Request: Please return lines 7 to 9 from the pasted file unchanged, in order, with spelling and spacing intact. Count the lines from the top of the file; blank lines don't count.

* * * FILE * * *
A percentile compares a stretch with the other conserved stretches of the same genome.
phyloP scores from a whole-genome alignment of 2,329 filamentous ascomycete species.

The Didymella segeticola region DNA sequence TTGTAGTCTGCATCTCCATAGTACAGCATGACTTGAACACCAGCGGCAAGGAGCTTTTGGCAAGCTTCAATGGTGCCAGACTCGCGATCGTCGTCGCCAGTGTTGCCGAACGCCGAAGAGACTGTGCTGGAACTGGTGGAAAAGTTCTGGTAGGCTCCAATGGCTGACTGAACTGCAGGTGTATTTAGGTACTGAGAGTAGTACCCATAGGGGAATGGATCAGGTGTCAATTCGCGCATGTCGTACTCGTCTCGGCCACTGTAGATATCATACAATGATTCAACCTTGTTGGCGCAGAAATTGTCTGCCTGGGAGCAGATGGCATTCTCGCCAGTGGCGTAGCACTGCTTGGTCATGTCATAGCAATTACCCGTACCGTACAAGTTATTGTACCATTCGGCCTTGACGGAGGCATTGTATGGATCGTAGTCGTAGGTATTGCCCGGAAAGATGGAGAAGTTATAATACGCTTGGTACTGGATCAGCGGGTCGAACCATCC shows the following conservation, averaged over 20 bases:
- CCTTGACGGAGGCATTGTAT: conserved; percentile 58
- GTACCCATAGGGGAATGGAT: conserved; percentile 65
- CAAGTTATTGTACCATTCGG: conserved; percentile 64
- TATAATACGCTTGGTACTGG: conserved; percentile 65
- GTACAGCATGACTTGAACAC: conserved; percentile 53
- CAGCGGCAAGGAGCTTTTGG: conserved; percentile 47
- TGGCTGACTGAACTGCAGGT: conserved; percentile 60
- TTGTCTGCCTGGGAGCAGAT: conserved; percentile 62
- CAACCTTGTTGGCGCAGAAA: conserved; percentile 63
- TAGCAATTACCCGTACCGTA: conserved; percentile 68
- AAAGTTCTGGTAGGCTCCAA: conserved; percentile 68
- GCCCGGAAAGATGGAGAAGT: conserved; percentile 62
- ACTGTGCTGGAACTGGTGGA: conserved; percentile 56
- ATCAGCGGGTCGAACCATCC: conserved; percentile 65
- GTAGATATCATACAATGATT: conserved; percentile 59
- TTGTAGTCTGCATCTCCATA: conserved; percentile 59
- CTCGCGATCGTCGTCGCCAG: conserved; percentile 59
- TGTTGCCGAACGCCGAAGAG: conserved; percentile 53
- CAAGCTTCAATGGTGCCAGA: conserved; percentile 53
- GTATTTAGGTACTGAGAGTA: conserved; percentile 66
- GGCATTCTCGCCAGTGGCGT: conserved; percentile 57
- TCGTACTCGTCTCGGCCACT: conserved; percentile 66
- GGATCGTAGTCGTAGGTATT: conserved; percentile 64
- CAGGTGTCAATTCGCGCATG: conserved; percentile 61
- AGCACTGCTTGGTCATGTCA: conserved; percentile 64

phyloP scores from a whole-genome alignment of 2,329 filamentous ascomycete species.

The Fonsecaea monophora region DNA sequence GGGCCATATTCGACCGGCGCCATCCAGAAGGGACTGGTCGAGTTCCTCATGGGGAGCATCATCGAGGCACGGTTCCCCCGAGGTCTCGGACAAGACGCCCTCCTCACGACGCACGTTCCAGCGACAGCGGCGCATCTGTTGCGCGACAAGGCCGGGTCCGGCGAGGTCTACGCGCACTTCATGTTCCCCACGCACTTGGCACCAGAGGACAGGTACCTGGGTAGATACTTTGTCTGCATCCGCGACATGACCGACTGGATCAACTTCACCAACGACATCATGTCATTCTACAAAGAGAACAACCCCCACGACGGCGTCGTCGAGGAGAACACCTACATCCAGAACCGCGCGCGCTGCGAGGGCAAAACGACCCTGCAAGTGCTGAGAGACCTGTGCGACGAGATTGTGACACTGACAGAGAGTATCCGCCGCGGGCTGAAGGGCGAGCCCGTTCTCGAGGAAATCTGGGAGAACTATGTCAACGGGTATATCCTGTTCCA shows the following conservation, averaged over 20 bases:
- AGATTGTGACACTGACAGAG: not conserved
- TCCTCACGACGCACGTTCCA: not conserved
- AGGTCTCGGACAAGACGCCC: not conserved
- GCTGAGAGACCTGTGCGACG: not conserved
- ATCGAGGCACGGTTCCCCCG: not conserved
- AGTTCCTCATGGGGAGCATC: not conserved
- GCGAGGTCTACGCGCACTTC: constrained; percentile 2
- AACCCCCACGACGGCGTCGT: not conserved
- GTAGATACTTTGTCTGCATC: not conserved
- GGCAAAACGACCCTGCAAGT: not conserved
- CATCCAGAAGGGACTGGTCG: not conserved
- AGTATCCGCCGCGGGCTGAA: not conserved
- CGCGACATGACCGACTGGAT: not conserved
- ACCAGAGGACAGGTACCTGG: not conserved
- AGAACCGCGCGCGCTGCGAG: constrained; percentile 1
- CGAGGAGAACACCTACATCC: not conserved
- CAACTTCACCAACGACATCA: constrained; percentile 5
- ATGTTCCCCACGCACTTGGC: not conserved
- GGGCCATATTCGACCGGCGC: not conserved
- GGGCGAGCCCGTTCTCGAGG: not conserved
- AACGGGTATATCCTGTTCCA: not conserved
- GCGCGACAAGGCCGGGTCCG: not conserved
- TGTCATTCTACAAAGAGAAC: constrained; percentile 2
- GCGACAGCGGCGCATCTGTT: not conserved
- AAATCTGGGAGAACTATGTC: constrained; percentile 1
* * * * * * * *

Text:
- TATAATACGCTTGGTACTGG: conserved; percentile 65
- GTACAGCATGACTTGAACAC: conserved; percentile 53
- CAGCGGCAAGGAGCTTTTGG: conserved; percentile 47